(Bloomberg)—A year ago this week, Peloton Interactive Inc. was the darling of the pandemic.
The stock hit an all-time high in January 2021—sending its market value near $50 billion—after stuck-at-home consumers flooded the company with orders. Peloton had recently introduced a new exercise bike and was preparing a push into more affordable treadmills. Its fitness instructors had become celebrities, pulling in annual compensation of half a million dollars in some cases.
But in the 12 months that followed, nearly everything that could go wrong did. The company botched the rollout of its lower-cost treadmill, having to recall both that model and an older version due to safety problems. The higher-end treadmill, linked to accidents and a child’s death, never went on sale again. And as lockdowns eased, many consumers embraced gyms and used their Peloton bikes less frequently.
Sales slowed, and Peloton slashed its annual forecast by about $1 billion. Suddenly, the product that everyone wanted—and no one could get—felt like a passing fad.
It all came to a head on Thursday, starting with a report from CNBC that the company was temporarily halting production of its bikes and treadmills. Peloton confirmed later in the day that it was scrambling to reduce costs, including making cuts to jobs and operations, but pushed back on the idea that it was idling factories to save money.
In a memo to staff, chief executive officer John Foley said “rumors that we are halting all production of bikes and Treads are false.” He said that out-of-context information had given the wrong impression and that the company identified the leaker. “We are moving forward with the appropriate legal action.”
Still, the situation represents a stunning reversal from just months ago, when Peloton couldn’t build enough equipment and customers sat on long waiting lists.
The CNBC report sent the shares down 24% to $24.22 on Thursday, bringing their decline over the past 12 months to 84%. Peloton’s market valuation now stands at less than $8 billion, putting it below the airlines and cruise operators that it had eclipsed during the pandemic.
Foley’s remarks provided some solace to investors, with the stock recovering more than 9% in late trading. The company also released preliminary quarterly results that were nearly in line with analysts’ estimates.
“The decisions being made are likely the right decisions,” said BMO Capital Markets analyst Simeon Siegel. “But what that means is it’s no longer a growth story. It’s a company that’s focusing on cost cutting.”
The company recently hired McKinsey & Co. to evaluate its business and costs. Current and former Peloton personnel, who asked not to be identified, believe that store closures are looming and morale has suffered. Already, some workers from retail locations, online sales and technical-support teams have been let go.
Peloton also is delaying the opening of a $400 million U.S. factory by a year, the New York Post reported. The facility, located in Ohio, will now open in 2024 instead of 2023, according to the newspaper. That could save $100 million to $200 million. Peloton announced the factory last year, saying it would “bring a good portion of our manufacturing to United States soil.”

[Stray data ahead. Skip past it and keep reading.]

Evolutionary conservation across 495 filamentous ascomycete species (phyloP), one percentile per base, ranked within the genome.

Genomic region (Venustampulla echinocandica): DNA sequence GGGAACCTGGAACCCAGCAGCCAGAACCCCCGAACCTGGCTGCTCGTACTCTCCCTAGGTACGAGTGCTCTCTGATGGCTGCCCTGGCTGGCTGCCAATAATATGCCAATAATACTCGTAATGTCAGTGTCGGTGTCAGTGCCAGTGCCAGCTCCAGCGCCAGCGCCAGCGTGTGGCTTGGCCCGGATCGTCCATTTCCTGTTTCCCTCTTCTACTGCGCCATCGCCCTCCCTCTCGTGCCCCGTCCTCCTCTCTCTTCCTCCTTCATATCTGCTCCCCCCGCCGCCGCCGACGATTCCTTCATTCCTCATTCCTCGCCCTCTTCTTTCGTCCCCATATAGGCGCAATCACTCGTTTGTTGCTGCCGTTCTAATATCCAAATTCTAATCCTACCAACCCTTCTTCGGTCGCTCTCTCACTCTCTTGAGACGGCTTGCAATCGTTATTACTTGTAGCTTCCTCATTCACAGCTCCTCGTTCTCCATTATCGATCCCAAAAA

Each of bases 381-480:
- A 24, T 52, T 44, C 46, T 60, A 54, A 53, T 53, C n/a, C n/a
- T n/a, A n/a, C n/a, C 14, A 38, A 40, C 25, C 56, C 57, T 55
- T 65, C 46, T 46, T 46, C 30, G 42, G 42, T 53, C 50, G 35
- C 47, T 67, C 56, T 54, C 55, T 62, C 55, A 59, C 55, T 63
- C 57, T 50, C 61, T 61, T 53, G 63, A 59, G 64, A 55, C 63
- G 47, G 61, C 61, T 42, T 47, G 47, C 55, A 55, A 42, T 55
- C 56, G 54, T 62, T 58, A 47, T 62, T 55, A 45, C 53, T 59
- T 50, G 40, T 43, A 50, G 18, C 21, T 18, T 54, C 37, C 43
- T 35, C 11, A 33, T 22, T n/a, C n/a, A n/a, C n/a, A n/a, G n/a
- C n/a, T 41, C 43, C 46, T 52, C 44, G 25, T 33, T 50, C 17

The company’s image also has taken a hit. In December, it was ambushed by HBO Max’s “Sex and the City” reboot killing off a Peloton-riding character. Mr. Big, played by Chris Noth, drops dead from a heart attack following a 45-minute ride in the show’s first episode.
Investors were already so jittery that the incident hurt Peloton’s stock. Analysts said a fictional death was unlikely to affect sales, though Siegel wondered at the time if the company had “lost control over its storytelling, perhaps its greatest achievement to date.”
Peloton sought to regain the upper hand by casting Noth in a commercial with one of its fitness instructors, Jess King. But it had to quickly pull the ad after sexual-assault allegations against Noth appeared in the Hollywood Reporter.
The company is aiming to rebound from its punishing year by introducing new products, including a strength-training device called the Guide. But the expansion beyond its signature bikes may be slow going. Interest in the Guide has been lower than expected, CNBC said, citing the internal documents. The company has also been working on a rowing machine and acquired Precor in April to push into the commercial fitness equipment market.
As life begins to return to normal in many parts of the world, customers’ appetite for home fitness has waned—and Peloton isn’t alone in suffering. Nautilus Inc. tumbled 8.3% on Thursday as investors fretted about a broader slump.
Peloton slashed its sales forecast in November, sending the stock on its worst rout ever. It has also been facing increased competition from companies like Apple Inc., which has a Fitness+ digital workout service that has been gaining momentum.
Now, months after the forecast reduction, the outlook doesn’t look much brighter. In a presentation from Jan. 10, Peloton said its fitness equipment faced a “significant reduction” in demand globally due to shoppers being more price-sensitive and competition ramping up, according to CNBC.
That suggests a key piece of Peloton’s recent strategy—convincing the world that it’s not just a luxury product for the elite—hasn’t caught hold yet. The company has cut the price of its bikes, but the basic model still costs $1,500. And that doesn’t include the accompanying fees for online access to its classes and content.
Peloton’s president touted in August that it was making inroads with people under the age of 35 who make less than $50,000 a year. But the current slump suggests the bikes remain more of a niche product, especially without pandemic lockdowns.
“When the demand is faltering, it’s harder to ignore what was otherwise easily glossed over,” said Siegel, who has the equivalent of a sell rating on Peloton.Favorite